We strongly urge the Malinauskas Labor government to recommit to these three fundamental principles.
In particular, the Rationalist Society endorses the statement’s commitment to secular education:
The diversity of public schools means that they cannot be based upon a particular religious or cultural group. As public institutions, they are necessarily secular and multicultural, teaching students to engage with, critically understand and respect different cultures and beliefs in our society – particularly those of Australia’s Indigenous nations – without favouring or emphasising a specific world view or set of cultural assumptions or practices.
Governments across Australia have for too long undermined the secular nature of public schools. The Howard government and successive Coalition and Labor federal governments have provided more than $1 billion in taxpayers’ money to put religious agents into public schools under the guise of the National School Chaplaincy Program. In doing so, the program has consistently discriminated against non-religious people by preventing them from filling the chaplaincy jobs, which are essentially pastoral care roles.
Unfortunately, such religious-based discrimination is likely to continue in the new National School Wellbeing Program, including in South Australia, because religious labour-hire firms, the overwhelming majority of which are Christian, are likely to continue to dominate the supply of people to these roles and they continue to discriminate against otherwise qualified and experienced non-religious applicants.
Further, in a blatant disregard for the secular nature of public schools, some states (especially Queensland and New South Wales) continue to allow religious missionaries to take over classrooms to deliver Religious Instruction / Special Religious Education, interrupting normal curriculum time.
South Australia should not allow its public schools to be treated as “mission fields” by allowing religious groups to present seminars and religious instruction classes during core educational time.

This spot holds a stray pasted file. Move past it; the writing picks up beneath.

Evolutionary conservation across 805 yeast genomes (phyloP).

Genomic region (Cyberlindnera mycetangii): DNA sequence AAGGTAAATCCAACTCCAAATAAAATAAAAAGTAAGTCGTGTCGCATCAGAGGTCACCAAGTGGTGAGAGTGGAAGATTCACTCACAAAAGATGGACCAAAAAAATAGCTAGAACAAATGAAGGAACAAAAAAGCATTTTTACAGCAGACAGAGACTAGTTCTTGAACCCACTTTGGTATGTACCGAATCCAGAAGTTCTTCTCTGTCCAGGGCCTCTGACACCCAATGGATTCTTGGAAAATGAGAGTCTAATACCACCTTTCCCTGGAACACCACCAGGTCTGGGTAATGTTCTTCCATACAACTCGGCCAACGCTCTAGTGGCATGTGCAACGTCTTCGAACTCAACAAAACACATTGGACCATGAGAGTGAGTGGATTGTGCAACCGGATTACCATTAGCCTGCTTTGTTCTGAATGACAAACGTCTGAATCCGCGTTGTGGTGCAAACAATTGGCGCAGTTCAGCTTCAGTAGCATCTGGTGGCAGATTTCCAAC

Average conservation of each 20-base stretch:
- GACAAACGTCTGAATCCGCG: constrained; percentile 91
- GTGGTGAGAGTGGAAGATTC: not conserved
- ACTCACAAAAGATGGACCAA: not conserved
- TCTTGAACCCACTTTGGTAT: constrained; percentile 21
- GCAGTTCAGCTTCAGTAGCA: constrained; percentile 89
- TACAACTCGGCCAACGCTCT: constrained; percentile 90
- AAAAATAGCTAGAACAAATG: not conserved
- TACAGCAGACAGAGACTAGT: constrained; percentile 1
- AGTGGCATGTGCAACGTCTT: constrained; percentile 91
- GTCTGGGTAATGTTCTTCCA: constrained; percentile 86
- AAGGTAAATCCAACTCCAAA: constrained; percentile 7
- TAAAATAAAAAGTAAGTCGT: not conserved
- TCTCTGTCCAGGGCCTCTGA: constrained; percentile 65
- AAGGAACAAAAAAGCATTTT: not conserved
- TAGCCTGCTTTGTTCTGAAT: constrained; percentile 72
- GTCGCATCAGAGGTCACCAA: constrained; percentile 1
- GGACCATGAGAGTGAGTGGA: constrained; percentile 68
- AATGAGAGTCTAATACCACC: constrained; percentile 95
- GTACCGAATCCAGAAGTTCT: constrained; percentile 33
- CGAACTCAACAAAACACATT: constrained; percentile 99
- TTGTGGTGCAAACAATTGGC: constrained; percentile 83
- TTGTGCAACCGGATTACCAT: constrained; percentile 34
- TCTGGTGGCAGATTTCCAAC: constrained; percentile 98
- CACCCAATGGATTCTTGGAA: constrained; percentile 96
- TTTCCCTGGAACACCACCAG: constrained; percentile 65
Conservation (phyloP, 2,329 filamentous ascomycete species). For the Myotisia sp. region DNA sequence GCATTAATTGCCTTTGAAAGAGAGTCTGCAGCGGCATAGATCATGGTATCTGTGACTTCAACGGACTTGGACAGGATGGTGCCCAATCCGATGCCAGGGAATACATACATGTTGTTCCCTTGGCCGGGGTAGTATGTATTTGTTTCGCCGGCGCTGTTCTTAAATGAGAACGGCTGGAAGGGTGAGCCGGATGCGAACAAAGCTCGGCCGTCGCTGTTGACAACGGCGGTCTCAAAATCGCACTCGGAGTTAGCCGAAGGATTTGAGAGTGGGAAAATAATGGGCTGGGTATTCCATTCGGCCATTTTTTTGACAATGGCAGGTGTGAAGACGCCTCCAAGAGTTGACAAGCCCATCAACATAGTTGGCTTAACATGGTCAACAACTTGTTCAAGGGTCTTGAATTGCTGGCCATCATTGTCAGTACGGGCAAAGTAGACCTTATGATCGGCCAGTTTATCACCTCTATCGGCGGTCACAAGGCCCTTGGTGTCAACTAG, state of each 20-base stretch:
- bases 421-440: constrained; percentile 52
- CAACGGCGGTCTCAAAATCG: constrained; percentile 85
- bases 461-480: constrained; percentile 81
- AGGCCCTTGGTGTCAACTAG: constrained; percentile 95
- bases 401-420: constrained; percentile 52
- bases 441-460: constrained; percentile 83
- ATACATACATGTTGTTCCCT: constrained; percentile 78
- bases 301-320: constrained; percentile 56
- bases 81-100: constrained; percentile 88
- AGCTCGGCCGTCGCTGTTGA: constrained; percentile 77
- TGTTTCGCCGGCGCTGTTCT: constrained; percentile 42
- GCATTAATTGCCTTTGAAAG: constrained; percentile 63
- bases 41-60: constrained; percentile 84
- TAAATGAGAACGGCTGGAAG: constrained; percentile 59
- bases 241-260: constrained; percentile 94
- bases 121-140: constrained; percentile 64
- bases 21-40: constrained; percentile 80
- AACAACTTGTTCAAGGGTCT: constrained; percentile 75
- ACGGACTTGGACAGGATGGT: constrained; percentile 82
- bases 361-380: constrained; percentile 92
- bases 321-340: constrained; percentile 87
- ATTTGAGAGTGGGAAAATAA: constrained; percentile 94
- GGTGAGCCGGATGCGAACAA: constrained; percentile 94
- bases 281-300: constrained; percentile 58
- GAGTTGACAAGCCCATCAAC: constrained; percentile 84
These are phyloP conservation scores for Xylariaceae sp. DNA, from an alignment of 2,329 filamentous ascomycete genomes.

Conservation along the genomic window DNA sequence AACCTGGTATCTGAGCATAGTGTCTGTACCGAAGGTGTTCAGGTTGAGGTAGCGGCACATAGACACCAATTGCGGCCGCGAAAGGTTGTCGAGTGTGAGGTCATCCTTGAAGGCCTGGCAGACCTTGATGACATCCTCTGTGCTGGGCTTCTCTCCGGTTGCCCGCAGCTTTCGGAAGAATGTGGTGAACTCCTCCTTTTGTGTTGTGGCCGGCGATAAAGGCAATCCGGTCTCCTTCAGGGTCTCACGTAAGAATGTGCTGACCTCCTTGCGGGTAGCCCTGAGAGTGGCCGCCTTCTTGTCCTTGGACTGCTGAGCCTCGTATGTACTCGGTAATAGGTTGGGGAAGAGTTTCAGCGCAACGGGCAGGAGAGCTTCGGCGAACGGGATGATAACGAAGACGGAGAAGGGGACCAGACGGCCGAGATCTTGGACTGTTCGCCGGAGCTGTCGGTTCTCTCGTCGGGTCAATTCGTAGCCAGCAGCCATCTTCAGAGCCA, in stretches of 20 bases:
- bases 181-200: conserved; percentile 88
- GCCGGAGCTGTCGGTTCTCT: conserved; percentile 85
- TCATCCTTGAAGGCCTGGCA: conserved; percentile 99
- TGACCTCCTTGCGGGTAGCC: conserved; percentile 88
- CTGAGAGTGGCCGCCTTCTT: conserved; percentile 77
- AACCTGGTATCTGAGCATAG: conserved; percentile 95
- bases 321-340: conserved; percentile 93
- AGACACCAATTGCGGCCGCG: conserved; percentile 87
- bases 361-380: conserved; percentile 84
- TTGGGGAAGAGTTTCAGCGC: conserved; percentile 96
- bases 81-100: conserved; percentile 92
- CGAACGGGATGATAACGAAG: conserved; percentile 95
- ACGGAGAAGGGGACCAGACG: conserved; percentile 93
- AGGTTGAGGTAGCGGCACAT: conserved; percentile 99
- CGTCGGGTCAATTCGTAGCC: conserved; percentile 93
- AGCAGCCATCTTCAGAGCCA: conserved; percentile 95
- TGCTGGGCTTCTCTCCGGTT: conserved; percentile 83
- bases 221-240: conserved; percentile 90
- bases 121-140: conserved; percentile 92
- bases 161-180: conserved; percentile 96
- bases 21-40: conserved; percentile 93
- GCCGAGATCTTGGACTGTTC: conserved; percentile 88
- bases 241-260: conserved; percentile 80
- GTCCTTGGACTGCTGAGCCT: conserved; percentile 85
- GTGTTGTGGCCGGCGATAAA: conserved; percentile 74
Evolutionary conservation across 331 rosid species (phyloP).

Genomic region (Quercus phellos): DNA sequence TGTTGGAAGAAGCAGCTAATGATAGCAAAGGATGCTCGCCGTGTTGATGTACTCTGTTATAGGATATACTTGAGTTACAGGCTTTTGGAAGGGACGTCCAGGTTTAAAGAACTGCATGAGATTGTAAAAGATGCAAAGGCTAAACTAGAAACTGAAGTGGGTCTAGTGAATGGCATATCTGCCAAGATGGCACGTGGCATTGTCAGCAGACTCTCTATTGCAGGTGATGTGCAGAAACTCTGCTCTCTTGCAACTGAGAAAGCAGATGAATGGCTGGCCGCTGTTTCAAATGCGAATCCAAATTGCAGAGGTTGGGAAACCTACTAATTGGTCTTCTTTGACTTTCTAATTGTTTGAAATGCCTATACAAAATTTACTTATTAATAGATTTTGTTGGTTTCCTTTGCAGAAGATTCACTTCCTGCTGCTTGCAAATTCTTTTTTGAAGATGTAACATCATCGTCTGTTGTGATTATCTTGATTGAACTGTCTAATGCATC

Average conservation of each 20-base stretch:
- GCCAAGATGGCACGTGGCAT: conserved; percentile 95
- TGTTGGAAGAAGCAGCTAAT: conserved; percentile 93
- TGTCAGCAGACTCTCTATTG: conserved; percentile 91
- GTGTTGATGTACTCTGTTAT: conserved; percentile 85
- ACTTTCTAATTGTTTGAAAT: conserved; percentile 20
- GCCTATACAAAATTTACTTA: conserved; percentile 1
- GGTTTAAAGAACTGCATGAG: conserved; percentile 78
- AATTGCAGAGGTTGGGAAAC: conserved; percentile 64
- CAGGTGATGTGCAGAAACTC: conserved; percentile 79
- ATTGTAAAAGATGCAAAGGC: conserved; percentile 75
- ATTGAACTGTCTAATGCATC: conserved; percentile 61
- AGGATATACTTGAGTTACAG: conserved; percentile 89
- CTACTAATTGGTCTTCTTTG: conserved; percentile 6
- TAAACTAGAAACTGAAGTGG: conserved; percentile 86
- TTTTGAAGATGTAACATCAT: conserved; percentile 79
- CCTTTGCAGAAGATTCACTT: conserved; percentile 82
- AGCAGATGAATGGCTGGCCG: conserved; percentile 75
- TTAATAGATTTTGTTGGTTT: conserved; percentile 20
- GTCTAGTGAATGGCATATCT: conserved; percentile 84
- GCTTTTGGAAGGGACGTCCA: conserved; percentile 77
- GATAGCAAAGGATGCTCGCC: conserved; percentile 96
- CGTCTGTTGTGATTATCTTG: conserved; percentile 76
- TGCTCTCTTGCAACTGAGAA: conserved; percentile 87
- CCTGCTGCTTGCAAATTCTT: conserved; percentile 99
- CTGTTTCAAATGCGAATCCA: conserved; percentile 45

While children can be opted out of the classes, they lose valuable learning time and can suffer social anxiety by being segregated along religious lines. This segregation is in direct conflict with the need to be inclusive and respectful to students of all backgrounds.
We urge your government to put a stop to this and support an inclusive learning environment as well as give back core education time.
According to 2021 ABS figures, South Australia is now one of the least religious parts of Australia, with almost 46 per cent of people identifying as not religious. Given the growing diversity of South Australia, religious and non-religious, it is crucial for the state to ensure its public education system is secular and remains proudly so into the future.
The state has no business supporting the faith formation of children in its public schools. Faith formation should be left for families to undertake in their own times and in religious venues like churches, mosques or temples.
In sum, we recommend the Malinauskas government adopt as the purpose of public education in South Australia the statement already developed in 2016, viz, that public education should be compulsory and therefore free of tuition costs; that it should be universal to all students regardless of their economic circumstances, family backgrounds, abilities, geographic location, culture or beliefs; and that it should be secular, not favouring or emphasising a specific worldview or set of cultural assumptions or practices.
Dr Meredith Doig,
President, Rationalist Society of Australia